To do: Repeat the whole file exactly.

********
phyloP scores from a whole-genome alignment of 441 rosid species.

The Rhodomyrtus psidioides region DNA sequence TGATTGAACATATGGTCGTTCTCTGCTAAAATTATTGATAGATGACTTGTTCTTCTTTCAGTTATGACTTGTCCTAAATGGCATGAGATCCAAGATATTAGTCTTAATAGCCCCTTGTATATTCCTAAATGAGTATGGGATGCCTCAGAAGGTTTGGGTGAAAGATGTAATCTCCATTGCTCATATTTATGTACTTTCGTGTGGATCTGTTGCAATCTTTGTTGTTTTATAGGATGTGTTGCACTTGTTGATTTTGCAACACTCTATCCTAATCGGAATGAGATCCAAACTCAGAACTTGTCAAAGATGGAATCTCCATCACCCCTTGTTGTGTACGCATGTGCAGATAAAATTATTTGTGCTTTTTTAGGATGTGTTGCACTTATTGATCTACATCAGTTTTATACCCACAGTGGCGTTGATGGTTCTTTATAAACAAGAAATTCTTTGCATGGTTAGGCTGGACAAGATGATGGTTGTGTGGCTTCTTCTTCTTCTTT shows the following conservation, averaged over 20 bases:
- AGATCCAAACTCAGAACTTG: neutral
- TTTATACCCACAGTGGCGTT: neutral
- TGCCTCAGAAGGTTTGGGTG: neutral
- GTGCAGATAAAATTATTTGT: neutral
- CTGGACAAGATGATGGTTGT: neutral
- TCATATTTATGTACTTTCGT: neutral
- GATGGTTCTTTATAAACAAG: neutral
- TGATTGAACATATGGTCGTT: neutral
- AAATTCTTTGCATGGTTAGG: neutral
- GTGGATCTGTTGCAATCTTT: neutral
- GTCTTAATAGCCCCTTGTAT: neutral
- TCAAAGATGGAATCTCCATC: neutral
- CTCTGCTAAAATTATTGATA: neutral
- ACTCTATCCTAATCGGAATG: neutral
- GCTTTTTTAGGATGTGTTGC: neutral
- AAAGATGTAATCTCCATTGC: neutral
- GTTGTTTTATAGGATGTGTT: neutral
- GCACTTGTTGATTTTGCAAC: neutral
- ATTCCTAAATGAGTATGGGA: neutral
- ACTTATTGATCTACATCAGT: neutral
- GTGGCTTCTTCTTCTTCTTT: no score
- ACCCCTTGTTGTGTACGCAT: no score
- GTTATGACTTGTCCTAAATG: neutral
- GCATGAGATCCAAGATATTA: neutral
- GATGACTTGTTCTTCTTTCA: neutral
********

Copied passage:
phyloP scores from a whole-genome alignment of 441 rosid species.

The Rhodomyrtus psidioides region DNA sequence TGATTGAACATATGGTCGTTCTCTGCTAAAATTATTGATAGATGACTTGTTCTTCTTTCAGTTATGACTTGTCCTAAATGGCATGAGATCCAAGATATTAGTCTTAATAGCCCCTTGTATATTCCTAAATGAGTATGGGATGCCTCAGAAGGTTTGGGTGAAAGATGTAATCTCCATTGCTCATATTTATGTACTTTCGTGTGGATCTGTTGCAATCTTTGTTGTTTTATAGGATGTGTTGCACTTGTTGATTTTGCAACACTCTATCCTAATCGGAATGAGATCCAAACTCAGAACTTGTCAAAGATGGAATCTCCATCACCCCTTGTTGTGTACGCATGTGCAGATAAAATTATTTGTGCTTTTTTAGGATGTGTTGCACTTATTGATCTACATCAGTTTTATACCCACAGTGGCGTTGATGGTTCTTTATAAACAAGAAATTCTTTGCATGGTTAGGCTGGACAAGATGATGGTTGTGTGGCTTCTTCTTCTTCTTT shows the following conservation, averaged over 20 bases:
- AGATCCAAACTCAGAACTTG: neutral
- TTTATACCCACAGTGGCGTT: neutral
- TGCCTCAGAAGGTTTGGGTG: neutral
- GTGCAGATAAAATTATTTGT: neutral
- CTGGACAAGATGATGGTTGT: neutral
- TCATATTTATGTACTTTCGT: neutral
- GATGGTTCTTTATAAACAAG: neutral
- TGATTGAACATATGGTCGTT: neutral
- AAATTCTTTGCATGGTTAGG: neutral
- GTGGATCTGTTGCAATCTTT: neutral
- GTCTTAATAGCCCCTTGTAT: neutral
- TCAAAGATGGAATCTCCATC: neutral
- CTCTGCTAAAATTATTGATA: neutral
- ACTCTATCCTAATCGGAATG: neutral
- GCTTTTTTAGGATGTGTTGC: neutral
- AAAGATGTAATCTCCATTGC: neutral
- GTTGTTTTATAGGATGTGTT: neutral
- GCACTTGTTGATTTTGCAAC: neutral
- ATTCCTAAATGAGTATGGGA: neutral
- ACTTATTGATCTACATCAGT: neutral
- GTGGCTTCTTCTTCTTCTTT: no score
- ACCCCTTGTTGTGTACGCAT: no score
- GTTATGACTTGTCCTAAATG: neutral
- GCATGAGATCCAAGATATTA: neutral
- GATGACTTGTTCTTCTTTCA: neutral